During his keynote address at the annual RSA Conference today, Bill Gates announced some of the initiatives driven by Microsoft, including plans for a new version of Microsoft Internet Explorer for Windows XP Service Pack 2 customers; expanding anti-spyware protection by including the Windows AntiSpyware technology at no additional charge as part of the Windows model; protection technology for businesses through the release to manufacturing of Microsoft Internet Security & Acceleration (ISA) Server 2004 Enterprise Edition; and the need for more robust anti-virus protections for collaboration and messaging, demonstrated with Microsoft's intention to acquire Sybari Software Inc.
In August, Microsoft released Windows XP Service Pack 2 (SP2), which included major security advancements. Windows XP SP2 includes significant upgrades to Internet Explorer, incorporating a stronger security infrastructure to help thwart malicious software attacks, block suspicious content and eliminate many common spoofing attempts. Gates cited the fact that there are now more than 170 million copies of Windows XP SP2 distributed around the world, and highlighted a recent report from Web analytics firm WebSideStory Inc. that shows almost half of all computer users browsing the Web on weekends have Windows XP SP2 installed.
Building on those advancements, Gates announced Internet Explorer 7.0. The new browser version will also provide stronger defenses against phishing, malicious software and spyware. The beta release is scheduled to be available this summer.
About the AntySpyware program, Gates commented that since the beta version became available 6 Jan 2005 more than 6 million copies have been downloaded. Gates announced the company's plan for making the personal version of the final Windows AntiSpyware software available at no additional charge to licensed Windows customers.
The offering will offer full functionality to consumers, including the ability to detect and remove spyware, continual protection that helps guard against more than 50 ways that Web sites and programs can put spyware on a PC, and protection against the latest threats through the combined efforts of the SpyNet community and Microsoft researchers. For business customers, with more complex infrastructure support, management and deployment needs, Microsoft plans a managed anti-spyware solution that will be available as part of a paid solution.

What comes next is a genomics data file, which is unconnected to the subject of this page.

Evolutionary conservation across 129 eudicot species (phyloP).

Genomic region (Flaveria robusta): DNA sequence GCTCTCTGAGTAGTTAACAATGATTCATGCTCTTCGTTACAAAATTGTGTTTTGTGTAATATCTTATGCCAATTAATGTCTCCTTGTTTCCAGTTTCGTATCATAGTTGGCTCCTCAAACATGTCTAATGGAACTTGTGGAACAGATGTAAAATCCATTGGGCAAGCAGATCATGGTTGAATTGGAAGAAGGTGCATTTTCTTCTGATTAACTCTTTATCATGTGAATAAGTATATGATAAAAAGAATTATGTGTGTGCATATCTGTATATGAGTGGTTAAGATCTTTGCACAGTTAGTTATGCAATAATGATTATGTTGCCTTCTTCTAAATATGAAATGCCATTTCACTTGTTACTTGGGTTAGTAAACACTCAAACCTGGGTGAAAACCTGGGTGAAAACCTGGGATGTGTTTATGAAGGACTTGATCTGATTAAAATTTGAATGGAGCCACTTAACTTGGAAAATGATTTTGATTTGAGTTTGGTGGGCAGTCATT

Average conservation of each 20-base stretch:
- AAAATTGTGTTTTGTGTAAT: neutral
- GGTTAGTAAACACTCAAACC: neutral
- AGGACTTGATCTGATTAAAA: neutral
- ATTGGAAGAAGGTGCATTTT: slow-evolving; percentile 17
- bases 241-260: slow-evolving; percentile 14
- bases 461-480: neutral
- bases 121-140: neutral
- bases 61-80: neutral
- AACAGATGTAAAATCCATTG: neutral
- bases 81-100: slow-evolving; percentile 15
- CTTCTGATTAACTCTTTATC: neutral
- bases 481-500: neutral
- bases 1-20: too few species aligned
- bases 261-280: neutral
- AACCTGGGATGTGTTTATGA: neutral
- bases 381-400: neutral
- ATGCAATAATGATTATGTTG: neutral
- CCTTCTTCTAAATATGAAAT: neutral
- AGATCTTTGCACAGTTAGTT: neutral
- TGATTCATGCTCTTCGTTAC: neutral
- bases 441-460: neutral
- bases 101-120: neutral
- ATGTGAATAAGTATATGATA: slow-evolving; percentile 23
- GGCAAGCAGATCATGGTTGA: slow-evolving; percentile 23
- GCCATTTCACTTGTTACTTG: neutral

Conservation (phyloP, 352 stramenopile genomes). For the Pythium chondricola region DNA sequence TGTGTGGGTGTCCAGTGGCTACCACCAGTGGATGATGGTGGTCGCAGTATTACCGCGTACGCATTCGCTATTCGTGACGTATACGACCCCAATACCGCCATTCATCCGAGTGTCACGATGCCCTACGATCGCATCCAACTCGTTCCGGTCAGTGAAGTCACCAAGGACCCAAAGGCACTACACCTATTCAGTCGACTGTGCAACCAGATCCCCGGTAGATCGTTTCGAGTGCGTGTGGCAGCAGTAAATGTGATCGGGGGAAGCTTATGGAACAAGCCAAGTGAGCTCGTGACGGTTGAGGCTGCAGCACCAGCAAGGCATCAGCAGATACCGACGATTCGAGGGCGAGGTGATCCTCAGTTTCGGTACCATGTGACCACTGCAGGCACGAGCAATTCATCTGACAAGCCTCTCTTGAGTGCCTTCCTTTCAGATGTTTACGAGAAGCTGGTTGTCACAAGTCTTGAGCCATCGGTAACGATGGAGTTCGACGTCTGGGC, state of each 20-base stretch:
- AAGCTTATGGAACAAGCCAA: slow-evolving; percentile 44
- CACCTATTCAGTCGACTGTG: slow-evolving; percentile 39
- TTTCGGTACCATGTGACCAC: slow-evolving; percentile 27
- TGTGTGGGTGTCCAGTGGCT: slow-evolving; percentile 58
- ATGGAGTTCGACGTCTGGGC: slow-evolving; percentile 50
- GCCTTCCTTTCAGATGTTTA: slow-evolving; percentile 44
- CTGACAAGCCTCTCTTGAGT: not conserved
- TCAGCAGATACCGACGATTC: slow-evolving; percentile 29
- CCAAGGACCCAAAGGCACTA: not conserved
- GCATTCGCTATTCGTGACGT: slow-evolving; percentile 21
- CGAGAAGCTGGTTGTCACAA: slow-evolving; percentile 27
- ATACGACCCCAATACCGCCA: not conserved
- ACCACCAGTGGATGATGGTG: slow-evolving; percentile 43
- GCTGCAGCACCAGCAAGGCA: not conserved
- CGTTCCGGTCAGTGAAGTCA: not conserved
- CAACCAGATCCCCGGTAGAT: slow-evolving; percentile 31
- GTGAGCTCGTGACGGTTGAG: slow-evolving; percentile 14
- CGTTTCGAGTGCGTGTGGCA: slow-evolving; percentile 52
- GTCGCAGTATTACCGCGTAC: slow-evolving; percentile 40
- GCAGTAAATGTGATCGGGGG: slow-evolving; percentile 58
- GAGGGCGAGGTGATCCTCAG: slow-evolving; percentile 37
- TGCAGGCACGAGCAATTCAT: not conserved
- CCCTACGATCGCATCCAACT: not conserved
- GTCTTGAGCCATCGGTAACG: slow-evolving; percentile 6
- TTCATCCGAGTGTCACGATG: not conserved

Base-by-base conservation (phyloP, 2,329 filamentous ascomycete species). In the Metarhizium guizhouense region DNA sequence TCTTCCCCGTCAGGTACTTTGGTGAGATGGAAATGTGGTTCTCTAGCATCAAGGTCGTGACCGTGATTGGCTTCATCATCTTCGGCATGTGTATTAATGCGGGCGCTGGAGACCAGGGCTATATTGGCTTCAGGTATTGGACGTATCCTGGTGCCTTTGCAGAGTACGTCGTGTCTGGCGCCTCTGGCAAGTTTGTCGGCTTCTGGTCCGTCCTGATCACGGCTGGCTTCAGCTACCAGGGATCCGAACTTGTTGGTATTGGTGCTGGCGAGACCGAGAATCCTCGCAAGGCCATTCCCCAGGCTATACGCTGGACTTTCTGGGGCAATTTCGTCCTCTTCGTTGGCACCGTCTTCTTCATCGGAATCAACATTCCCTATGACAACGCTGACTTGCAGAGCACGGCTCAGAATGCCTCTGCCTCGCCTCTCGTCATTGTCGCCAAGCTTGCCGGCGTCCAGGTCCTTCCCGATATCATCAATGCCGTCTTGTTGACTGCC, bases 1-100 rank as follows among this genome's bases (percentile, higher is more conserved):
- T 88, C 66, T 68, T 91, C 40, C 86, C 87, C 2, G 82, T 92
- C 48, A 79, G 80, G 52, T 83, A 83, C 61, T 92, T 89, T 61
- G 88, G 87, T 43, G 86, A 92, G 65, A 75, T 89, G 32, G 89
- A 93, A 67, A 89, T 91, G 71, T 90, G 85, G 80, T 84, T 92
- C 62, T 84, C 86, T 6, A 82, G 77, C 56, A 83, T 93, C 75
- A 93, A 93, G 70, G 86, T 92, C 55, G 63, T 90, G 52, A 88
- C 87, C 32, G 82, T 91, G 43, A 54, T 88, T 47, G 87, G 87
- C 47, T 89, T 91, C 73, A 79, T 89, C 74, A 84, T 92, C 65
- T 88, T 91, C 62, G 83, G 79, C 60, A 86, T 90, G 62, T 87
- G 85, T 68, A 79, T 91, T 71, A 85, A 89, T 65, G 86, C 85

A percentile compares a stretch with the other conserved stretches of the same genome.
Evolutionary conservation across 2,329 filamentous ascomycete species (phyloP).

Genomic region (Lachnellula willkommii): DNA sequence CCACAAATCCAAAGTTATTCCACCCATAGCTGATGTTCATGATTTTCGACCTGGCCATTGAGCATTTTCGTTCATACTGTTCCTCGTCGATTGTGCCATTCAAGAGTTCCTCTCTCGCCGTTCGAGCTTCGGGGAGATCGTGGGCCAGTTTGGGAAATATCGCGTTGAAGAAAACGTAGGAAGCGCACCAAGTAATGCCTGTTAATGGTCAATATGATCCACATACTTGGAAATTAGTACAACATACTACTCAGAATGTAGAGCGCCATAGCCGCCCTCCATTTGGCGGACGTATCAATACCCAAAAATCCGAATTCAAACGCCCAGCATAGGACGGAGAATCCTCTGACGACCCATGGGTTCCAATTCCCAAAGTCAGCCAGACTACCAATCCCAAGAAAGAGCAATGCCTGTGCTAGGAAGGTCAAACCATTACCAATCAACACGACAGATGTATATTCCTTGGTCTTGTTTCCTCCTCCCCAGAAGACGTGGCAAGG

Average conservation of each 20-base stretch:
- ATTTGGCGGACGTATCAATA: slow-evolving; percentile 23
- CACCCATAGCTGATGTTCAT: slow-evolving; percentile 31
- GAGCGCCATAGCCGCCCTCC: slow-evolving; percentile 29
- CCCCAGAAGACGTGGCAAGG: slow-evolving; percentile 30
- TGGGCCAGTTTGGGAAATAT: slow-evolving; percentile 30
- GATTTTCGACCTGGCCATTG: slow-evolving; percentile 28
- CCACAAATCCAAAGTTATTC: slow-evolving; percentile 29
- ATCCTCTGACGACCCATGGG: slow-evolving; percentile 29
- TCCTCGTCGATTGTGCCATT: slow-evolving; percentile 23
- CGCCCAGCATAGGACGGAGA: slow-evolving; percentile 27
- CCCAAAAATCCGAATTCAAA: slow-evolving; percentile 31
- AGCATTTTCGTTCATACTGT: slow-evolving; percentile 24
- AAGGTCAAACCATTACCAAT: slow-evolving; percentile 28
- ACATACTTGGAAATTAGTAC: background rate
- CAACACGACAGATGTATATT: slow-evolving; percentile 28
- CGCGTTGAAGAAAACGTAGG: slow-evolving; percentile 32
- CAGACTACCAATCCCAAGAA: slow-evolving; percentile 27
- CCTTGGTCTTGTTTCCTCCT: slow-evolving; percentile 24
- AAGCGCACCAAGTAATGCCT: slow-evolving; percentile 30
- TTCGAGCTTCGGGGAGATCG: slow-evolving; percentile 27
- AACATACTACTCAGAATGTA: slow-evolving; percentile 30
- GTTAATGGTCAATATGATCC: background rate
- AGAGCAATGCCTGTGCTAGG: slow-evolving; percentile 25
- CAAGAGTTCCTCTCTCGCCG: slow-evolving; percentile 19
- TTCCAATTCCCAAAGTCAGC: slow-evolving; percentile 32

Also highlighted were Microsoft's efforts to promote the computing ecosystem and infrastructure that allows customers to keep software current with the latest security updates. As a result of these efforts, there was a 400 percent increase in the number of PCs that are being automatically updated by customers using Software Update Services and Windows Update in 2004. To further simplify the update process, Gates announced that a beta version of Microsoft Update, a unified update service for consumers and small businesses that includes technologies such as Windows XP, Windows 2000, Windows Server 2003, Office 2003 and Exchange Server 2003, is scheduled for release in mid-March. Microsoft Update will consolidate the latest security and reliability updates in one convenient location. In addition, Gates confirmed that the final version of a complimentary service designed for midsize and larger enterprises, Windows Update Services, will be available in the first half of 2005. Windows Update Services will enable system administrators to more quickly obtain updates for a wider array of Microsoft applications and distribute them across their networks.
In addition, Gates announced that version 2.0 of the Microsoft Baseline Security Analyzer (MBSA), a tool to help identify common security misconfigurations, will be available in the same timeframe as Windows Update Services, and will work seamlessly with Windows Update Services to provide consistency in scanning and deployment.
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